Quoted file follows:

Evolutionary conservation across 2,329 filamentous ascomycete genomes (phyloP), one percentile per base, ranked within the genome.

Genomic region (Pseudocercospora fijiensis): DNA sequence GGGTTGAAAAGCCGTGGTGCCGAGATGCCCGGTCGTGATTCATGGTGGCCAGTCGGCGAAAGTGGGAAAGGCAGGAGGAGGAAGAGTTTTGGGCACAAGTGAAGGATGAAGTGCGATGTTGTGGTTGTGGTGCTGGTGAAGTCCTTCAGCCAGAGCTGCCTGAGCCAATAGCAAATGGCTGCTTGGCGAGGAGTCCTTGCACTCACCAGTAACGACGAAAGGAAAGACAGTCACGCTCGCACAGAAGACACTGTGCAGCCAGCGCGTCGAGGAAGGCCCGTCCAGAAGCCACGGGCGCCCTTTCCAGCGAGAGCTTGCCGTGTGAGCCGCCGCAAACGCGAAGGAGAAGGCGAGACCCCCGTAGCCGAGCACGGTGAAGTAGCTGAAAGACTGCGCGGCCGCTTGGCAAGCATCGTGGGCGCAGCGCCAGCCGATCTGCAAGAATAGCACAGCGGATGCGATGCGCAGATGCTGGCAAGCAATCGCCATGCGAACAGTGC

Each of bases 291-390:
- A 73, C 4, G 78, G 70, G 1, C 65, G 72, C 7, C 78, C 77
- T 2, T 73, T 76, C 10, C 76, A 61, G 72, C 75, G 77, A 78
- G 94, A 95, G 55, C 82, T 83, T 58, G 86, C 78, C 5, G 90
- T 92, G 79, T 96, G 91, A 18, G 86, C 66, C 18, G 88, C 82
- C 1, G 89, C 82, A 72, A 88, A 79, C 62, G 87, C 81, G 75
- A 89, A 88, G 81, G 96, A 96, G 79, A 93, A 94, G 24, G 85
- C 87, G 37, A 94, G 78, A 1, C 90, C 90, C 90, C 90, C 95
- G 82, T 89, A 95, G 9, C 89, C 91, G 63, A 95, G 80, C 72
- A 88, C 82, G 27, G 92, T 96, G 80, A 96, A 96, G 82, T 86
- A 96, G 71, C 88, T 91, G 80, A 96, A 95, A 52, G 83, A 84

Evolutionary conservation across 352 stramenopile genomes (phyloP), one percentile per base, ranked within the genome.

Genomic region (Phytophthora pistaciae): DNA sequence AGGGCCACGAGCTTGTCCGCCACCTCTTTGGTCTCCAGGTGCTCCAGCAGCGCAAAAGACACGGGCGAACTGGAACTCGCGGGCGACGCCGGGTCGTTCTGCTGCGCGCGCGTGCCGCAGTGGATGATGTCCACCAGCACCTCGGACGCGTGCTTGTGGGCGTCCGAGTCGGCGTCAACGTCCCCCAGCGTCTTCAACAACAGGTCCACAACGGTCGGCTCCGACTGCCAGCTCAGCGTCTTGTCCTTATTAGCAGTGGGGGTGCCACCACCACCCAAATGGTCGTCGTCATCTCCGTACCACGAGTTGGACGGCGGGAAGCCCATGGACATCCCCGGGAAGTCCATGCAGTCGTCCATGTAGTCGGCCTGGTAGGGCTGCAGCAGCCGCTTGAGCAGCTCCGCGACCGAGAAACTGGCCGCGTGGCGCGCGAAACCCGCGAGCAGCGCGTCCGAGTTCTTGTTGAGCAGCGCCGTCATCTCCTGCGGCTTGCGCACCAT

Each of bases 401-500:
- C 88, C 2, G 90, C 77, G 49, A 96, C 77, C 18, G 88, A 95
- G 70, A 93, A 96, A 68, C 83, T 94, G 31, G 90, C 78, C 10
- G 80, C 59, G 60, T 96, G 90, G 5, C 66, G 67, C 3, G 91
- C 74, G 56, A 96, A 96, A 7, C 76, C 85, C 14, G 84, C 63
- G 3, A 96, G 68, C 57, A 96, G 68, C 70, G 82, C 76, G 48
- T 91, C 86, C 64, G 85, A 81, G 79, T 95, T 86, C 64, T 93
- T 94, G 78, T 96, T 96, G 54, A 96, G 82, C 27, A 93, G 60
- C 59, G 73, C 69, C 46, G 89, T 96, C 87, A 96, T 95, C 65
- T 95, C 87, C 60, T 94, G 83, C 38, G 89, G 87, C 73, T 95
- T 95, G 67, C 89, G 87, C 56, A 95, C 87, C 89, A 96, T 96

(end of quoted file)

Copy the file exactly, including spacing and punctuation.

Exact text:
Evolutionary conservation across 2,329 filamentous ascomycete genomes (phyloP), one percentile per base, ranked within the genome.

Genomic region (Pseudocercospora fijiensis): DNA sequence GGGTTGAAAAGCCGTGGTGCCGAGATGCCCGGTCGTGATTCATGGTGGCCAGTCGGCGAAAGTGGGAAAGGCAGGAGGAGGAAGAGTTTTGGGCACAAGTGAAGGATGAAGTGCGATGTTGTGGTTGTGGTGCTGGTGAAGTCCTTCAGCCAGAGCTGCCTGAGCCAATAGCAAATGGCTGCTTGGCGAGGAGTCCTTGCACTCACCAGTAACGACGAAAGGAAAGACAGTCACGCTCGCACAGAAGACACTGTGCAGCCAGCGCGTCGAGGAAGGCCCGTCCAGAAGCCACGGGCGCCCTTTCCAGCGAGAGCTTGCCGTGTGAGCCGCCGCAAACGCGAAGGAGAAGGCGAGACCCCCGTAGCCGAGCACGGTGAAGTAGCTGAAAGACTGCGCGGCCGCTTGGCAAGCATCGTGGGCGCAGCGCCAGCCGATCTGCAAGAATAGCACAGCGGATGCGATGCGCAGATGCTGGCAAGCAATCGCCATGCGAACAGTGC

Each of bases 291-390:
- A 73, C 4, G 78, G 70, G 1, C 65, G 72, C 7, C 78, C 77
- T 2, T 73, T 76, C 10, C 76, A 61, G 72, C 75, G 77, A 78
- G 94, A 95, G 55, C 82, T 83, T 58, G 86, C 78, C 5, G 90
- T 92, G 79, T 96, G 91, A 18, G 86, C 66, C 18, G 88, C 82
- C 1, G 89, C 82, A 72, A 88, A 79, C 62, G 87, C 81, G 75
- A 89, A 88, G 81, G 96, A 96, G 79, A 93, A 94, G 24, G 85
- C 87, G 37, A 94, G 78, A 1, C 90, C 90, C 90, C 90, C 95
- G 82, T 89, A 95, G 9, C 89, C 91, G 63, A 95, G 80, C 72
- A 88, C 82, G 27, G 92, T 96, G 80, A 96, A 96, G 82, T 86
- A 96, G 71, C 88, T 91, G 80, A 96, A 95, A 52, G 83, A 84

Evolutionary conservation across 352 stramenopile genomes (phyloP), one percentile per base, ranked within the genome.

Genomic region (Phytophthora pistaciae): DNA sequence AGGGCCACGAGCTTGTCCGCCACCTCTTTGGTCTCCAGGTGCTCCAGCAGCGCAAAAGACACGGGCGAACTGGAACTCGCGGGCGACGCCGGGTCGTTCTGCTGCGCGCGCGTGCCGCAGTGGATGATGTCCACCAGCACCTCGGACGCGTGCTTGTGGGCGTCCGAGTCGGCGTCAACGTCCCCCAGCGTCTTCAACAACAGGTCCACAACGGTCGGCTCCGACTGCCAGCTCAGCGTCTTGTCCTTATTAGCAGTGGGGGTGCCACCACCACCCAAATGGTCGTCGTCATCTCCGTACCACGAGTTGGACGGCGGGAAGCCCATGGACATCCCCGGGAAGTCCATGCAGTCGTCCATGTAGTCGGCCTGGTAGGGCTGCAGCAGCCGCTTGAGCAGCTCCGCGACCGAGAAACTGGCCGCGTGGCGCGCGAAACCCGCGAGCAGCGCGTCCGAGTTCTTGTTGAGCAGCGCCGTCATCTCCTGCGGCTTGCGCACCAT

Each of bases 401-500:
- C 88, C 2, G 90, C 77, G 49, A 96, C 77, C 18, G 88, A 95
- G 70, A 93, A 96, A 68, C 83, T 94, G 31, G 90, C 78, C 10
- G 80, C 59, G 60, T 96, G 90, G 5, C 66, G 67, C 3, G 91
- C 74, G 56, A 96, A 96, A 7, C 76, C 85, C 14, G 84, C 63
- G 3, A 96, G 68, C 57, A 96, G 68, C 70, G 82, C 76, G 48
- T 91, C 86, C 64, G 85, A 81, G 79, T 95, T 86, C 64, T 93
- T 94, G 78, T 96, T 96, G 54, A 96, G 82, C 27, A 93, G 60
- C 59, G 73, C 69, C 46, G 89, T 96, C 87, A 96, T 95, C 65
- T 95, C 87, C 60, T 94, G 83, C 38, G 89, G 87, C 73, T 95
- T 95, G 67, C 89, G 87, C 56, A 95, C 87, C 89, A 96, T 96